Sharing the belly with a twin brother seems to have a huge detrimental effect on girls



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Nobody ever said that it was easy to have a brother, but for girls who start their lives sharing their uterus with a twin, the consequences can dramatically change their lives, according to scientists .

According to the largest study of its kind, women who share their mother's womb with a twin brother are less likely to finish high school or university than twins who share with a sister – but that does not stop there .

In addition to being 15.2% less likely to complete high school and 3.9% less likely to finish university, they are also 11.7% less likely to get married.

Similarly, their earning capacity is on average lower (by 8.6%), as is their entry rate into the labor market (3.2% less) and their fertility rates are lower, producing on average 5.8% fewer children than girl-girl twins.

At least, this is what figures suggest from data on twins born in Norway between 1967 and 1978, some 728,842 births, including 13,800 twins – and taking into account factors such as month and year birth, maternal education and age at birth. the time of birth and the weight of the child at birth.

Although the experience of binoculars born in different countries and at different times may be different in itself, the findings nonetheless strongly suggest the hypothesis that belly sharing with a sibling may have long-term adverse effects. about girls.

"No one has been able to study the impact of male twins on their twin sisters on such a large scale," says economist Krzysztof Karbownik of Northwestern University.

"This study is the first to follow people for more than 30 years, from birth to schooling, to adulthood, and shows that being exposed in utero to a twin of male influences the significant results of the twin sister, including graduation, wages, and fertility. "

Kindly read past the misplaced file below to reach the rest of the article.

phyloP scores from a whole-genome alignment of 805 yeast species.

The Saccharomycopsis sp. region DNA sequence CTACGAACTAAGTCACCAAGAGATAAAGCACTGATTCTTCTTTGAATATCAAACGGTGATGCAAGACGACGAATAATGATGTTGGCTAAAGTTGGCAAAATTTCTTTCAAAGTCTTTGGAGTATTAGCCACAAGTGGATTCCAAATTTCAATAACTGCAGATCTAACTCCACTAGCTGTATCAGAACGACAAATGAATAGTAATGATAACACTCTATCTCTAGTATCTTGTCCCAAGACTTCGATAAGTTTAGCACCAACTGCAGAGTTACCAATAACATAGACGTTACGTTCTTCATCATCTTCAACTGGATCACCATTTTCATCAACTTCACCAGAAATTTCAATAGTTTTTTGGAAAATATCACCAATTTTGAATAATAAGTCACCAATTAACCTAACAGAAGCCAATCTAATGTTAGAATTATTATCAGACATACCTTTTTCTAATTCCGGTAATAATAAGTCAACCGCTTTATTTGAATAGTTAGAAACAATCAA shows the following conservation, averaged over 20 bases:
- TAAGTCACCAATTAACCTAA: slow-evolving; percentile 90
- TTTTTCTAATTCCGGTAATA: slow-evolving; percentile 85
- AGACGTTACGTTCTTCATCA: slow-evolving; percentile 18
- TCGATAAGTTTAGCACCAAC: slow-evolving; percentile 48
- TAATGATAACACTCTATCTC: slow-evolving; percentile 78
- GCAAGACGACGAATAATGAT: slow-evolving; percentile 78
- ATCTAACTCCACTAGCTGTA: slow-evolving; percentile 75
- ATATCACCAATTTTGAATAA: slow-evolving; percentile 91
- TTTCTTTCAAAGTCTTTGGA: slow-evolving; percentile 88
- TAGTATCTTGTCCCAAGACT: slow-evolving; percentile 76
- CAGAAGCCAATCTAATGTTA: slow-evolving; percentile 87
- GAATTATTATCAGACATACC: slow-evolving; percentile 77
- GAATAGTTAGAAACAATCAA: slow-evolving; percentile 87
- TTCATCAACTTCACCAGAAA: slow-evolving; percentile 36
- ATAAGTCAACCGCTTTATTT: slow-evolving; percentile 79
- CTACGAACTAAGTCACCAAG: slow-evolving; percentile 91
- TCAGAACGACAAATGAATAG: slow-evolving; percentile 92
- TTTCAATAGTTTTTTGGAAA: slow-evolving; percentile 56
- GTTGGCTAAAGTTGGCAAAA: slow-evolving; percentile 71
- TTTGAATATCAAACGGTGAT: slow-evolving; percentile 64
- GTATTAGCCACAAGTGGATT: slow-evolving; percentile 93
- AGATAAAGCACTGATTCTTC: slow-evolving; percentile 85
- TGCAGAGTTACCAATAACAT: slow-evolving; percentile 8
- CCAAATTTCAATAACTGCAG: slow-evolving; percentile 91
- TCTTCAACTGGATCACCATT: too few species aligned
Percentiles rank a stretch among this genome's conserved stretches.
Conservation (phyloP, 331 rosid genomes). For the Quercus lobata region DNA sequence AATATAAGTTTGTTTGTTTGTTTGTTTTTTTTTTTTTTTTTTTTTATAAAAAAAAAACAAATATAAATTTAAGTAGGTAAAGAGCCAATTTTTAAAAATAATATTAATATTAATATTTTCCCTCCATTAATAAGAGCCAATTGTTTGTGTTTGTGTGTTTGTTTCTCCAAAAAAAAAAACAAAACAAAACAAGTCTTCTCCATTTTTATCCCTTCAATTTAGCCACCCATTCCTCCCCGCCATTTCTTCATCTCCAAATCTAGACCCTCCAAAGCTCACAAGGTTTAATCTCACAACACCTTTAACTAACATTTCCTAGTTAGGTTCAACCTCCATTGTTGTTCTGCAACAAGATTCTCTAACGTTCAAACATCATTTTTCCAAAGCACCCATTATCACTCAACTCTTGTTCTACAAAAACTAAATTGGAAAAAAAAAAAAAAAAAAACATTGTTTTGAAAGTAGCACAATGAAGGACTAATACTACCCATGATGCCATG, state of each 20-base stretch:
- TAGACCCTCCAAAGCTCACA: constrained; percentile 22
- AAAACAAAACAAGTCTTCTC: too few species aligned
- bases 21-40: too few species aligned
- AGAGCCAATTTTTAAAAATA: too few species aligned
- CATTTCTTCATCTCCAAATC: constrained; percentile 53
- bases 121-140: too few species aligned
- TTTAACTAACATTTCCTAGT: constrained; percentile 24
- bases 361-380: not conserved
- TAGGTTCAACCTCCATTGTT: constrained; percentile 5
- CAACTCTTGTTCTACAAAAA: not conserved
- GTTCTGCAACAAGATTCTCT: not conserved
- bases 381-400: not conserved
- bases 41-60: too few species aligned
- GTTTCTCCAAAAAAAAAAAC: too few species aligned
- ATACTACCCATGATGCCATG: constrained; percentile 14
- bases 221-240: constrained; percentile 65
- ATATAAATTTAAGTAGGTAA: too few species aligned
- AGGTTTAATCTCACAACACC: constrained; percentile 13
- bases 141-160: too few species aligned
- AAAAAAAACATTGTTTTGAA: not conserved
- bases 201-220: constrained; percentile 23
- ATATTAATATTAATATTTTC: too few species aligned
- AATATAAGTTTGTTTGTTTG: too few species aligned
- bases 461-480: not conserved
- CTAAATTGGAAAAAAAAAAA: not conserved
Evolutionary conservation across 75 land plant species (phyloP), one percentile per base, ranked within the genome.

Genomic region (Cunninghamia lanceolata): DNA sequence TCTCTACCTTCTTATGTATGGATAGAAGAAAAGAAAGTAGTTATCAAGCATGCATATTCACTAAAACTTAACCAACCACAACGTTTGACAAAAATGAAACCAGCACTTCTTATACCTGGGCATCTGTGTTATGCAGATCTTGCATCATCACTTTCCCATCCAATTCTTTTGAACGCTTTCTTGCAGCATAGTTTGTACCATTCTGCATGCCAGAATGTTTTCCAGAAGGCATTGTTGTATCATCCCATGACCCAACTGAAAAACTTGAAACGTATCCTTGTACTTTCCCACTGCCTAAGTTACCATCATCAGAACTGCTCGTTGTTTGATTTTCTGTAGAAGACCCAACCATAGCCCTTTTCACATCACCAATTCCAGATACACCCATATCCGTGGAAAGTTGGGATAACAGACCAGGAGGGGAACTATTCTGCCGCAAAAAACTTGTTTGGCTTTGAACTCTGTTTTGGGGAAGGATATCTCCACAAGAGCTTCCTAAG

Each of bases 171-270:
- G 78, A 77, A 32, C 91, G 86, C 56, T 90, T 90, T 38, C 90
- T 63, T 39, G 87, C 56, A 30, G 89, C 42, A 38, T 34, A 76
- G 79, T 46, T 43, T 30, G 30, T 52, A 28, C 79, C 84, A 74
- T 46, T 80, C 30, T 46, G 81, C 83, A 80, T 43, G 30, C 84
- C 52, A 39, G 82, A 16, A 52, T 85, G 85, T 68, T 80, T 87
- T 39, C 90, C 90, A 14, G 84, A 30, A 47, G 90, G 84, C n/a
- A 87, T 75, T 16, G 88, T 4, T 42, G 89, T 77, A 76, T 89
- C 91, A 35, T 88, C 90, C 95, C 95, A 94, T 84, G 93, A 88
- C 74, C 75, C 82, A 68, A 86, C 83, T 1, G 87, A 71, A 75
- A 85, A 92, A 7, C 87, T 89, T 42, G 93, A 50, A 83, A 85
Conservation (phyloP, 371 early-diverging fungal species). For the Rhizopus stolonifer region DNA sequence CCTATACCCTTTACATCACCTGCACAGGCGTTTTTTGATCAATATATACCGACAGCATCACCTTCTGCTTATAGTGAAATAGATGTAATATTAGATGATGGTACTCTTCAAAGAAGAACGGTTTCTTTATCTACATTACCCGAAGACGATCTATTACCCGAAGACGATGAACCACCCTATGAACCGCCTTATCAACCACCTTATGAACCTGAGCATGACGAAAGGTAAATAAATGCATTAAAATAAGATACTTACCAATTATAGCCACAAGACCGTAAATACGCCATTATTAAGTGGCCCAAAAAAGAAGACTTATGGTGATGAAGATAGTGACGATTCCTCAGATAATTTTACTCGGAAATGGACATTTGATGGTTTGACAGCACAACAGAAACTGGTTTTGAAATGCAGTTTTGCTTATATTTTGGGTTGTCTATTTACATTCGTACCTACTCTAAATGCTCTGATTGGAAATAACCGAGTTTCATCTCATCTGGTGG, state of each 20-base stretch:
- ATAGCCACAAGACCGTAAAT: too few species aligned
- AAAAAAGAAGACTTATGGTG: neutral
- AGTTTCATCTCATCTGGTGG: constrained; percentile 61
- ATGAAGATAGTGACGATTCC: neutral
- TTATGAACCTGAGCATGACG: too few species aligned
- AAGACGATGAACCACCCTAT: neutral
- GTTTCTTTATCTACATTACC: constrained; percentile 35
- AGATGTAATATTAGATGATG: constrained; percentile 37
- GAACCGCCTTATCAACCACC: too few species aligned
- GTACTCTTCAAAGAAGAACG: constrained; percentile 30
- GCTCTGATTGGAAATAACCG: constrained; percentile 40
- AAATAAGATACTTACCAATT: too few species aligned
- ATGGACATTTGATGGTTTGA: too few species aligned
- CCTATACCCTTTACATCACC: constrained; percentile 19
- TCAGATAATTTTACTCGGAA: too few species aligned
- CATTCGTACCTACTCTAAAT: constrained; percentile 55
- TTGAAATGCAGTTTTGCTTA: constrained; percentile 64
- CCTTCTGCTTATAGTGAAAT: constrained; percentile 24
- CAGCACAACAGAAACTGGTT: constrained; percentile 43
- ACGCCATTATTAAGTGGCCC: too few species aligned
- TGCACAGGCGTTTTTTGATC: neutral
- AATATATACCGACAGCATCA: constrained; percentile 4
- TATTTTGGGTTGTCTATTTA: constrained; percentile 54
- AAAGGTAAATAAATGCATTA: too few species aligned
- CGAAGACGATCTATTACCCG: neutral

To determine whether these changes in the girl's life were due to nature (fetal testosterone exposure of the twin brother) or to feeding effects (postnatal socialization in the experience of growing up with a twin brother), the The team filtered the data.

When they isolated the cohort – looking only at girls whose twin brother died shortly after birth or during the first year of life – the same results were presented, virtually unchanged.

In other words, even when girls have been raised not as twins, but as single children, their life prospects in terms of success and family life have always been affected.

In the evaluation of the researchers, this means that the hypothesis of an in utero transfer of testosterone between twins is real and probably concerns a small but growing number of women in the world, because of the greater number of twins born now. because of the increased number of IVF procedures.

Essentially, by being exposed to the testosterone of their twin brother in utero via the amniotic fluid or by the mother's blood, the idea is that the girls end up being changed measurably.

"We do not show that exposed women are necessarily more" masculine ", says one of the team members, economist David Figlio.

"But our findings are consistent with the idea that passive exposure to prenatal testosterone alters the outcomes of education, labor market and female fertility."

This is a remarkable and worrying trend. it's also a one-way effect. Boys, it seems, do not suffer any lasting impact by sharing the uterus with a twin.

"We found that men exposed in utero to a twin had similar long-term results to men exposed in utero to a twin," the authors write in their article.

"Testosterone levels in women are much lower than in men and the passive exposure to testosterone of a male twin therefore represents a relatively greater increase in exposure to the testosterone. ;hormone."

There are many things to unwrap here, and we are far from having all the answers. But the problem, to the extent that the researchers have detected it, only worsens.

In Norway at least, since the birth of the cohort of this study, about twice as many girls have started their lives after sharing the belly with their twin brother for nine months.

What is happening inside this place remains a mystery, and no one says that the effects of socialization will not occur either: a study published less than a fortnight ago revealed that a younger brother in the United States had reduced the income potential of adult women by seven percent.

The results are reported in PNAS.

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